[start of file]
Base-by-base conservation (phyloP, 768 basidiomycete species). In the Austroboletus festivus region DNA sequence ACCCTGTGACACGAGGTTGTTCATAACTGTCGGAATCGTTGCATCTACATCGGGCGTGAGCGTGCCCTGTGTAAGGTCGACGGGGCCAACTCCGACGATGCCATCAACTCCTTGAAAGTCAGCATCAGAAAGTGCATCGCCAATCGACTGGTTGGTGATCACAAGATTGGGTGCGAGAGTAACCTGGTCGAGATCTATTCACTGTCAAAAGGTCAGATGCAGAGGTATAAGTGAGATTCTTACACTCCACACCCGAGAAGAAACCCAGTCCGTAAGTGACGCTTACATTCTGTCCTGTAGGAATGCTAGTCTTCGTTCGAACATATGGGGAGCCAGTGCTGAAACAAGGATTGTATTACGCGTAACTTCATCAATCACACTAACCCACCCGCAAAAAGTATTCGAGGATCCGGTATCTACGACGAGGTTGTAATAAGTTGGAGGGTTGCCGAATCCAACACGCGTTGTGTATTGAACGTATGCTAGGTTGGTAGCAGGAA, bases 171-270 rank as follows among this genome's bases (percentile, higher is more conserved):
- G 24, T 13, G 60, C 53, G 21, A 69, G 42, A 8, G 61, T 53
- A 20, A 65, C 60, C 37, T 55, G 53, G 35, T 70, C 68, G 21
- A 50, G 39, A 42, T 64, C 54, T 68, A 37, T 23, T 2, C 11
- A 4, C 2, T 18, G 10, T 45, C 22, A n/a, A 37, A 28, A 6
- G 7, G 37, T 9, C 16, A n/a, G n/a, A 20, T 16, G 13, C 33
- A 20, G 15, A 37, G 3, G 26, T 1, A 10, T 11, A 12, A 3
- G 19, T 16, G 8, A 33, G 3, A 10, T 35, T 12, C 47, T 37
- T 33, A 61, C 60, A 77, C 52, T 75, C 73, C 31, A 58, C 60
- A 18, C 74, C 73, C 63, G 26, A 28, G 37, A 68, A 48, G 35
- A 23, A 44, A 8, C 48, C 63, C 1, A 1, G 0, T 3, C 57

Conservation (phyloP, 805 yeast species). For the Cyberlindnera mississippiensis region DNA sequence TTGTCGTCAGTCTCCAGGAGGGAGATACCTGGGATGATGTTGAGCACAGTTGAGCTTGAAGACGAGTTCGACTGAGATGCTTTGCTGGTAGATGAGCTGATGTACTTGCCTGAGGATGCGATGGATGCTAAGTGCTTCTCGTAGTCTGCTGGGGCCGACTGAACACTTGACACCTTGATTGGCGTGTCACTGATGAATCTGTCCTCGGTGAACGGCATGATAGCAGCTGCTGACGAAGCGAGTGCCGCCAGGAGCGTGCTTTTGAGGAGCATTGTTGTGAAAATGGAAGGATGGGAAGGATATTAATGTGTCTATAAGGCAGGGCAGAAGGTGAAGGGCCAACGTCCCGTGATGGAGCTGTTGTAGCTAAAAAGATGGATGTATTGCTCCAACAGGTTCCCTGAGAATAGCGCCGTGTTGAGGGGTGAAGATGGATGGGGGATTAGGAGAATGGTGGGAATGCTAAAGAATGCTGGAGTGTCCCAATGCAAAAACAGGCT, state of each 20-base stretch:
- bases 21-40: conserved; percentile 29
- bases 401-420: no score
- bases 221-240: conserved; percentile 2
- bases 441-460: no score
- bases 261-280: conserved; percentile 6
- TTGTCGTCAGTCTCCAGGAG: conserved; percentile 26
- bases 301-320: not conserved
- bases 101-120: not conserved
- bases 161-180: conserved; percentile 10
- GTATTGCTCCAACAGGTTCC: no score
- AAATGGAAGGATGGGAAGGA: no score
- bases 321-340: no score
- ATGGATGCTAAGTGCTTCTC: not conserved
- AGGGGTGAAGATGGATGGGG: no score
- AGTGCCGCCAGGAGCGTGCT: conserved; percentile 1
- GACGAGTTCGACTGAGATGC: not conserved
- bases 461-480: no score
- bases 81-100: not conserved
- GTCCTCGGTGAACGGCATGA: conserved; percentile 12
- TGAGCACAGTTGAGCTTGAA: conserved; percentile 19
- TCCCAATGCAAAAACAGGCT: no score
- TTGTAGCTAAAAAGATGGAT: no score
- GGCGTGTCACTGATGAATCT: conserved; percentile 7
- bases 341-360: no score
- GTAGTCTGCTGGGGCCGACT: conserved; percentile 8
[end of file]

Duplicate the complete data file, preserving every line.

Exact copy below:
Base-by-base conservation (phyloP, 768 basidiomycete species). In the Austroboletus festivus region DNA sequence ACCCTGTGACACGAGGTTGTTCATAACTGTCGGAATCGTTGCATCTACATCGGGCGTGAGCGTGCCCTGTGTAAGGTCGACGGGGCCAACTCCGACGATGCCATCAACTCCTTGAAAGTCAGCATCAGAAAGTGCATCGCCAATCGACTGGTTGGTGATCACAAGATTGGGTGCGAGAGTAACCTGGTCGAGATCTATTCACTGTCAAAAGGTCAGATGCAGAGGTATAAGTGAGATTCTTACACTCCACACCCGAGAAGAAACCCAGTCCGTAAGTGACGCTTACATTCTGTCCTGTAGGAATGCTAGTCTTCGTTCGAACATATGGGGAGCCAGTGCTGAAACAAGGATTGTATTACGCGTAACTTCATCAATCACACTAACCCACCCGCAAAAAGTATTCGAGGATCCGGTATCTACGACGAGGTTGTAATAAGTTGGAGGGTTGCCGAATCCAACACGCGTTGTGTATTGAACGTATGCTAGGTTGGTAGCAGGAA, bases 171-270 rank as follows among this genome's bases (percentile, higher is more conserved):
- G 24, T 13, G 60, C 53, G 21, A 69, G 42, A 8, G 61, T 53
- A 20, A 65, C 60, C 37, T 55, G 53, G 35, T 70, C 68, G 21
- A 50, G 39, A 42, T 64, C 54, T 68, A 37, T 23, T 2, C 11
- A 4, C 2, T 18, G 10, T 45, C 22, A n/a, A 37, A 28, A 6
- G 7, G 37, T 9, C 16, A n/a, G n/a, A 20, T 16, G 13, C 33
- A 20, G 15, A 37, G 3, G 26, T 1, A 10, T 11, A 12, A 3
- G 19, T 16, G 8, A 33, G 3, A 10, T 35, T 12, C 47, T 37
- T 33, A 61, C 60, A 77, C 52, T 75, C 73, C 31, A 58, C 60
- A 18, C 74, C 73, C 63, G 26, A 28, G 37, A 68, A 48, G 35
- A 23, A 44, A 8, C 48, C 63, C 1, A 1, G 0, T 3, C 57

Conservation (phyloP, 805 yeast species). For the Cyberlindnera mississippiensis region DNA sequence TTGTCGTCAGTCTCCAGGAGGGAGATACCTGGGATGATGTTGAGCACAGTTGAGCTTGAAGACGAGTTCGACTGAGATGCTTTGCTGGTAGATGAGCTGATGTACTTGCCTGAGGATGCGATGGATGCTAAGTGCTTCTCGTAGTCTGCTGGGGCCGACTGAACACTTGACACCTTGATTGGCGTGTCACTGATGAATCTGTCCTCGGTGAACGGCATGATAGCAGCTGCTGACGAAGCGAGTGCCGCCAGGAGCGTGCTTTTGAGGAGCATTGTTGTGAAAATGGAAGGATGGGAAGGATATTAATGTGTCTATAAGGCAGGGCAGAAGGTGAAGGGCCAACGTCCCGTGATGGAGCTGTTGTAGCTAAAAAGATGGATGTATTGCTCCAACAGGTTCCCTGAGAATAGCGCCGTGTTGAGGGGTGAAGATGGATGGGGGATTAGGAGAATGGTGGGAATGCTAAAGAATGCTGGAGTGTCCCAATGCAAAAACAGGCT, state of each 20-base stretch:
- bases 21-40: conserved; percentile 29
- bases 401-420: no score
- bases 221-240: conserved; percentile 2
- bases 441-460: no score
- bases 261-280: conserved; percentile 6
- TTGTCGTCAGTCTCCAGGAG: conserved; percentile 26
- bases 301-320: not conserved
- bases 101-120: not conserved
- bases 161-180: conserved; percentile 10
- GTATTGCTCCAACAGGTTCC: no score
- AAATGGAAGGATGGGAAGGA: no score
- bases 321-340: no score
- ATGGATGCTAAGTGCTTCTC: not conserved
- AGGGGTGAAGATGGATGGGG: no score
- AGTGCCGCCAGGAGCGTGCT: conserved; percentile 1
- GACGAGTTCGACTGAGATGC: not conserved
- bases 461-480: no score
- bases 81-100: not conserved
- GTCCTCGGTGAACGGCATGA: conserved; percentile 12
- TGAGCACAGTTGAGCTTGAA: conserved; percentile 19
- TCCCAATGCAAAAACAGGCT: no score
- TTGTAGCTAAAAAGATGGAT: no score
- GGCGTGTCACTGATGAATCT: conserved; percentile 7
- bases 341-360: no score
- GTAGTCTGCTGGGGCCGACT: conserved; percentile 8